Historic Renovation

East Harding Construction has special expertise renovating buildings listed on the National Register of Historic Places.  We are proud of the prestigious renovation awards we have earned from the Arkansas Preservation Alliance.

 

Please enjoy seeing some of the work we have completed on 25 plus National Register or Historic Places Buildings…

Polk Stanley Wilcox Architects

Corporate Office

 

The 13,000 sf Winchester building was built in 1947 and represents the quintessential architectural design of the forty’s. Along with its glass block entrance & steel windows, this structure boasts a mezzanine and several store front windows. The renovation of this historical building includes a complete interior demolition and remodel along with restoring the exterior facade and reworking structural components while maintaining historical elements. There is a dumb waiter that has been repaired, relocated & made functional again. East Harding’s expertise with Historic Renovations and budgeting using the VE process has been key to keeping this project within budget.

 

This historic building is now the new corporate office for Polk Stanley Wilcox Architects.

Polk Stanley Wilcox Architects

Corporate Office

 

The 13,000 sf Winchester building was built in 1947 and represents the quintessential architectural design of the forty’s. Along with its glass block entrance & steel windows, this structure boasts a mezzanine and several store front windows. The renovation of this historical building includes a complete interior demolition and remodel along with restoring the exterior facade and reworking structural components while maintaining historical elements. There is a dumb waiter that has been repaired, relocated & made functional again. East Harding’s expertise with Historic Renovations and budgeting using the VE process has been key to keeping this project within budget.

 

This historic building is now the new corporate office for Polk Stanley Wilcox Architects.

Little Rock Technology Park

The Little Rock Technology Park Authority is a nonprofit governmental unit formed in 2011 to acquire, develop and manage a research technology center in Little Rock. The Tech Park Ph. I is the merger of two buildings: 28,590 sf (417 Main Street); and, 10,020 sf (415 Main Street). The focus of the Park is to provide space for established IT companies, startups, peripheral professional services and a co-working section.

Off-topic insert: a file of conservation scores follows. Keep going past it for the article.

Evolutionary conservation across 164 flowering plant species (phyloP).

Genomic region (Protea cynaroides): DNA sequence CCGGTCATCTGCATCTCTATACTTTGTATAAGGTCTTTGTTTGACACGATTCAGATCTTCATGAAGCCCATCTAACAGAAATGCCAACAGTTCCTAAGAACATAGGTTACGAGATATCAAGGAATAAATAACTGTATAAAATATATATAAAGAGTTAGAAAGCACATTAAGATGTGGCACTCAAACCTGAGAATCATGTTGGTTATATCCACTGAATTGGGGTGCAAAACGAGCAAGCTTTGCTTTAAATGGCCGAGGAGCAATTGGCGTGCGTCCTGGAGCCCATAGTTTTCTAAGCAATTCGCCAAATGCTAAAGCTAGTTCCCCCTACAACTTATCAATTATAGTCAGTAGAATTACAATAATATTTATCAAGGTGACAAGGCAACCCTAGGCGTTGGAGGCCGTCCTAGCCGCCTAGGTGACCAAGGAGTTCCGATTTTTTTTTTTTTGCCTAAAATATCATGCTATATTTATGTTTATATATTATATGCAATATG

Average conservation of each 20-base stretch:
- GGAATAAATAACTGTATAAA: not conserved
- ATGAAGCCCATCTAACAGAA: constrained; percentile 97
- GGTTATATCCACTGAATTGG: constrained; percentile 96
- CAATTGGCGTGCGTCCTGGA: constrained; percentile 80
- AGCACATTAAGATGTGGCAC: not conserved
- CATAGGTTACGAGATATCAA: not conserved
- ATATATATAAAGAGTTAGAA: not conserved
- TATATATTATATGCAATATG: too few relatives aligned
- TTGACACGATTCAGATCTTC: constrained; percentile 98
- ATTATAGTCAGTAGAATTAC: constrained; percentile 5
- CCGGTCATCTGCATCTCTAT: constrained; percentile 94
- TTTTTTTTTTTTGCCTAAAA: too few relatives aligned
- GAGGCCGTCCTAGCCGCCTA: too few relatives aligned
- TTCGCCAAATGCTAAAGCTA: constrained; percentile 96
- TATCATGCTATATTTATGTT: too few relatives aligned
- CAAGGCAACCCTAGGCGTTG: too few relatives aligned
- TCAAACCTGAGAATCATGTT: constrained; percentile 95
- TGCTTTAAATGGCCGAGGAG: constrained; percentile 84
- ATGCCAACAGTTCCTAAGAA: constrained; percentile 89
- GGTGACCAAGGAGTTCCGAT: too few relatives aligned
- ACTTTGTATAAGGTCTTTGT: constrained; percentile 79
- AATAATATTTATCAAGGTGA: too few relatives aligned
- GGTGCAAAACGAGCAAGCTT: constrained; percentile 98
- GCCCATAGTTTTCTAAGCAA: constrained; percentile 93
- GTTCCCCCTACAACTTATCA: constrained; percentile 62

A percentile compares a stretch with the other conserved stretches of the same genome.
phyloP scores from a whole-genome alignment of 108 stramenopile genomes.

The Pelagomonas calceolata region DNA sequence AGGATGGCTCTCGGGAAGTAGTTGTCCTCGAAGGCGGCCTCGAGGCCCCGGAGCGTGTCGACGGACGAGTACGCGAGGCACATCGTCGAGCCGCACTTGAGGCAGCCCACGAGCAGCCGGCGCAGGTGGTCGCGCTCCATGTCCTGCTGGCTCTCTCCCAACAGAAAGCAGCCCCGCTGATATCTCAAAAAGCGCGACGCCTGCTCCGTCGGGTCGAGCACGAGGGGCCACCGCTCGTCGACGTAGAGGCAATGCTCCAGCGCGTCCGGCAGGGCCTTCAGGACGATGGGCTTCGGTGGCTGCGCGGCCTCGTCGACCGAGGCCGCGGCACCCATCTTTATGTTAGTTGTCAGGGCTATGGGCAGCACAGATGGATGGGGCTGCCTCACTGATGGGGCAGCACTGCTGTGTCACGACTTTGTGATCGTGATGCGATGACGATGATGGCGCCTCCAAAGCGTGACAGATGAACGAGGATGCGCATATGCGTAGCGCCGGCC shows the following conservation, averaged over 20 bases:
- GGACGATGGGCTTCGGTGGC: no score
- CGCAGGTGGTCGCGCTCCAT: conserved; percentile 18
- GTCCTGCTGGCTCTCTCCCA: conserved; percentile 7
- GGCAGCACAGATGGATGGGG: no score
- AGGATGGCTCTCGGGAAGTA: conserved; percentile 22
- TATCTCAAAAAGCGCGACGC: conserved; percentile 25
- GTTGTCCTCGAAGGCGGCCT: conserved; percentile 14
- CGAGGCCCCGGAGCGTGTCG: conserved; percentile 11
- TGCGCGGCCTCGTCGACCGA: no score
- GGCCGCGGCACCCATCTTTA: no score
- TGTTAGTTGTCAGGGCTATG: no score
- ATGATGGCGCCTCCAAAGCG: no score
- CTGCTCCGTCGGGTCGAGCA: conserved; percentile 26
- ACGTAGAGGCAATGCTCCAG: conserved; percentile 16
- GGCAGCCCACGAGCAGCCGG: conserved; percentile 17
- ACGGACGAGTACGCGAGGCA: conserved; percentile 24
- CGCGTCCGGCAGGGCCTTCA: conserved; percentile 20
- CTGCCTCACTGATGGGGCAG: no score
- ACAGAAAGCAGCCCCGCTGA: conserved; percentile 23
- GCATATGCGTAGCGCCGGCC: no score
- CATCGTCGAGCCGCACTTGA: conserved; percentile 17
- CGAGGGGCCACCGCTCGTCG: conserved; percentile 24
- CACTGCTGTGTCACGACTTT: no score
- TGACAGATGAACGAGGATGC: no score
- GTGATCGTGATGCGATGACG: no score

The Tech Park houses more than forty companies and adjoins the 45,750 square foot Five Main Place building (listed on the National Register of Historic Places) that East Harding renovated in 2013.

Little Rock Technology Park

The Little Rock Technology Park Authority is a nonprofit governmental unit formed in 2011 to acquire, develop and manage a research technology center in Little Rock. The Tech Park Ph. I is the merger of two buildings: 28,590 sf (417 Main Street); and, 10,020 sf (415 Main Street). The focus of the Park is to provide space for established IT companies, startups, peripheral professional services and a co-working section.

 

The Tech Park houses more than forty companies and adjoins the 45,750 square foot Five Main Place building (listed on the National Register of Historic Places) that East Harding renovated in 2013.

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University of Arkansas-Fayetteville

Peabody Hall

 

University of Arkansas selected East Harding Construction for the renovation of the historic 1913 Peabody Hall. Project work included the restoration of the exterior of the building, including the removal of several layers of paint and new windows and doors that replicate the original appearance of the building.